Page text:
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Sex differences in emigration and mortality affect optimal management of deer populations


Populations of red deer that are limited by food, like those of many other ungulates1,2,3, commonly include more females than males4,5,6,7. We assessed the contribution of variation in sex- and age-specific rates of mortality and emigration to density-dependent changes in the adult sex ratio, using long-term observations and demographic experiments involving the red deer population on Rum, Scotland4,5. We incorporated these effects in a stochastic model of local populations under different management regimes to show here that, when female numbers are allowed to increase to more than 60% of the ecological carrying capacity, the sustainable annual harvest of males from local deer populations will fall. Because males are typically culled by fee-paying hunters and generate more income than females5,8,9, income will decrease as the male harvest falls. Because numbers of female deer throughout much of the Highlands probably exceed the threshold at which male density starts to be affected5, many managers might be able to raise income from local deer populations by reducing female numbers, with potential benefits to the vegetation of Scottish Highland environments10.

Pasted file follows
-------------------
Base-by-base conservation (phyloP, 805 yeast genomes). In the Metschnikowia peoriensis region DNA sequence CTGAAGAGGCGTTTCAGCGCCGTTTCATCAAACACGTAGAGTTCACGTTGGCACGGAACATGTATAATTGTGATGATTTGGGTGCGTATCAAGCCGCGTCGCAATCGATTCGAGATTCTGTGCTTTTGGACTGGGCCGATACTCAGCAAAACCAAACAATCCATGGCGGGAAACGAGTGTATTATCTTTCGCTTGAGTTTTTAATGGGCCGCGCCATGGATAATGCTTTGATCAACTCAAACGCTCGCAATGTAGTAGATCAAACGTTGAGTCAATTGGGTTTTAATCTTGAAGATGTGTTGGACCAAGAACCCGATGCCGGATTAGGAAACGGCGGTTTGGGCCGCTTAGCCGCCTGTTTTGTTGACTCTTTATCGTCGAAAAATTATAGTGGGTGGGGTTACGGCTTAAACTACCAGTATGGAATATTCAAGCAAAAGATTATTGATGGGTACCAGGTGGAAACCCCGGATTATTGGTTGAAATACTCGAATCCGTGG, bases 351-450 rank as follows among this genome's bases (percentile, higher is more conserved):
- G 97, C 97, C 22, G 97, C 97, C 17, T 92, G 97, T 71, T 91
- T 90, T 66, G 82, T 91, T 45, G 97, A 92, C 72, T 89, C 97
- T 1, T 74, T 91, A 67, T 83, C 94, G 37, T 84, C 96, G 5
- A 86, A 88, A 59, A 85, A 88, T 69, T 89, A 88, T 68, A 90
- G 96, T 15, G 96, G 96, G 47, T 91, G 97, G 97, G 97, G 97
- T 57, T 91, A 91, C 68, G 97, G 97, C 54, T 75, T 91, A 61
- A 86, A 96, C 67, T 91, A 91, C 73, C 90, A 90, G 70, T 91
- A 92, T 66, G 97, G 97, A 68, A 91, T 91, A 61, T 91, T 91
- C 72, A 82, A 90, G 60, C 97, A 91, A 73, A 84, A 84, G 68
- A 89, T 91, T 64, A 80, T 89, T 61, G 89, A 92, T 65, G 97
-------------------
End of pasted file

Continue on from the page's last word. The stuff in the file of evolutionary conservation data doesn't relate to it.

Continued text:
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Figure 1: Changes in the adult sex ratio.
Figure 2: Demographic parameters contributing to the change in adult sex ratio in the deer population of the north block after 1972 (see Fig. 1c).
Figure 3: Results of a stochastic model of two contiguous deer populations subject to different culling regimes, incorporating density-dependent changes in age- and sex-specific rates of fecundity mortality, immigration and emigration, derived from the north block of Rum (see Fig. 2).

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We thank F. E. Guinness, J. M. Pemberton and S. Albon for maintaining the long-term records in the north block of Rum; C. Duck, J. Kingsley, M. Twiss and C. Covey for collecting data on deer populations throughout Rum; R. Scott for organizing the manipulations of deer numbers on Rum; the staff of the Deer Commission for Scotland, especially C. MacLean and D. Youngson, for counting and culling deer on Rum; the SNH staff on Rum, especially M. Curry and D. Reed, for support in maintaining deer research on the island; S. D. Albon, I. Gordon, L. Conradt, L. Kruuk and S. Buckland for comments or help with these analyses; J. Taylor for providing Fig. 1b; and the NERC, the Deer Commission for Scotland, SNH and the Scottish Executive for funding.

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Correspondence to T. H. Clutton-Brock.

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Clutton-Brock, T., Coulson, T., Milner-Gulland, E. et al. Sex differences in emigration and mortality affect optimal management of deer populations. Nature 415, 633–637 (2002).

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